What else can split up a family, divide a household, a town, a country, a world–like religion? What else can provoke such passion and fury?
Religion tells us to draw battle lines because you are different. It asks us to decipher who is in and who is out. Religion tells us to remain pure and not to be tainted by “others.” Religion tells us to drink Kool-Aid laced with poison from a leader drunk on power. Religion tells us we can get exactly what we want from God, that having religion is part of the “good life”.
Religion is a marketable product.
Religion is a poison.
Religion is a drug.
Nonetheless, last Sunday was a communion Sunday at the United Church of Christ that we attend. The Pastor stood up front, behind a table covered in a yellow and white hand-made quilt. From under a starch white linen he pulled a beautifully baked loaf, prayed for God’s presence, called God’s people to remember, and broke the loaf. From a hand-stained ceramic pitcher he poured into a coup and called God’s people again to remember.
Row by row we were ushered forward to share in the Corpus Christi, the body of Christ, the feast of the Lamb. As I took my piece of bread, dipped it into the cup and placed it prayerfully in my mouth–I almost choked.
It was not wine.
It was not juice.
It was Grape Kool-Aid.
Maybe sometimes my faith is too small. Maybe, sometimes, it can be too much. Maybe as humans we confuse religion for a way of life. And maybe sometimes we use ‘Jesus’ and ‘Religion’ interchangeably.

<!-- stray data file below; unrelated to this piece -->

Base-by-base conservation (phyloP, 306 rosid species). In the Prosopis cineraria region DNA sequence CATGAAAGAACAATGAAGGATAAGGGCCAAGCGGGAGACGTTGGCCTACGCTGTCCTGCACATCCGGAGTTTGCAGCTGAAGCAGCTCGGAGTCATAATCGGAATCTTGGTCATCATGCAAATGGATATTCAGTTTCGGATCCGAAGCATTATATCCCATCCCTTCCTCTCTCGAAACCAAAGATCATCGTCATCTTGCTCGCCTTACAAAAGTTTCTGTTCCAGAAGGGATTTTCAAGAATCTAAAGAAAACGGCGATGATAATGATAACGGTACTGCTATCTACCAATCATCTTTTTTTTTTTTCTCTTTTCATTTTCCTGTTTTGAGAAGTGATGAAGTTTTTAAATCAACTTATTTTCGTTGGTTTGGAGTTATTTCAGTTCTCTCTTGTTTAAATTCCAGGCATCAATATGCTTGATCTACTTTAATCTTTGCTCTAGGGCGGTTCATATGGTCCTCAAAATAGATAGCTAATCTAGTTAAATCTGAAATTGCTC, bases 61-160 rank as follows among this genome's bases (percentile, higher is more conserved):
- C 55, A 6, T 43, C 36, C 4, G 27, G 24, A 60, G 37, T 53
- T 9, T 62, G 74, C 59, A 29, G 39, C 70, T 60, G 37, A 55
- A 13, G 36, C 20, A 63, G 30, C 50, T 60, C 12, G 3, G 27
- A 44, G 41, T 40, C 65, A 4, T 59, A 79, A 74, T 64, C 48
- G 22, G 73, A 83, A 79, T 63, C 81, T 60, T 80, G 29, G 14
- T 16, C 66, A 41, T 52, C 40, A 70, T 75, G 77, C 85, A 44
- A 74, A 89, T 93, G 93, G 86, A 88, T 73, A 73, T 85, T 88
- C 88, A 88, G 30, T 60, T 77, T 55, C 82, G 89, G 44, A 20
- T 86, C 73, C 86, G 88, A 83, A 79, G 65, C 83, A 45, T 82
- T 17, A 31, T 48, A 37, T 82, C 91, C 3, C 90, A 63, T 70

As high-powered, educated adults we get a high off of religion’s enticing smell. We become intoxicated by its power. And we misuse guilt and call it ‘love.’ We segregate and separate and call those people ‘lost’ and in need of saving. But maybe God is not waiting for us to find the correct formula for the Son’s return. Maybe the Spirit is not expecting us to save everyone–in the way we think of “saving.”
Maybe God wants us to chill out after playing tag outside and share some cookies and Kool-Aid with one another.
Kool-Aid can be just a cheap sugary drink. An easy substitute.
Kool-Aid can be used to manipulate and kill and destroy.
Kool-Aid can be offered and shared with all who come to the table.
This whole business of Jesus and Religion is tricky. We write off the Sermon on the Mount and the Gospels as cheap, meaningless–and of no substance. Then again, sometimes, we corrupt those same words and tie together lies and sales pitches to get others to do what we want.
a prayer is said,
a loaf is split, a cup is poured–
and the hungry are fed,
the tired are given rest,
the wanderer finds a place to call home,
those who are in bondage are set free,
and those separated are brought together.
The end of times may just be an end of the corruption of Kool-Aid–an end to the Empire’s way of life. Let us then bring forth the Kingdom as we eat this bead and drink this Kool-Aid and proclaim that another way is possible. Jesus does not have to be a cheap, marketable sales pitch. We do not have to use his words to lay on guilt and manipulate or convince. We can instead share with all the saints past, present, and in the life to come, the wonderful mystery of grace and love.
Let us reclaim our vocabulary as followers of Christ. Let us live out a fascinating way of life that calls others as we were called to “come and see.” And let us come to the table, creating room for everyone–and say the prayer we have been taught, lift the cup in celebration and break the loaf. For there is always enough. Love is always enough. And we are continually being called to come and partake. Let us come, and let us come often.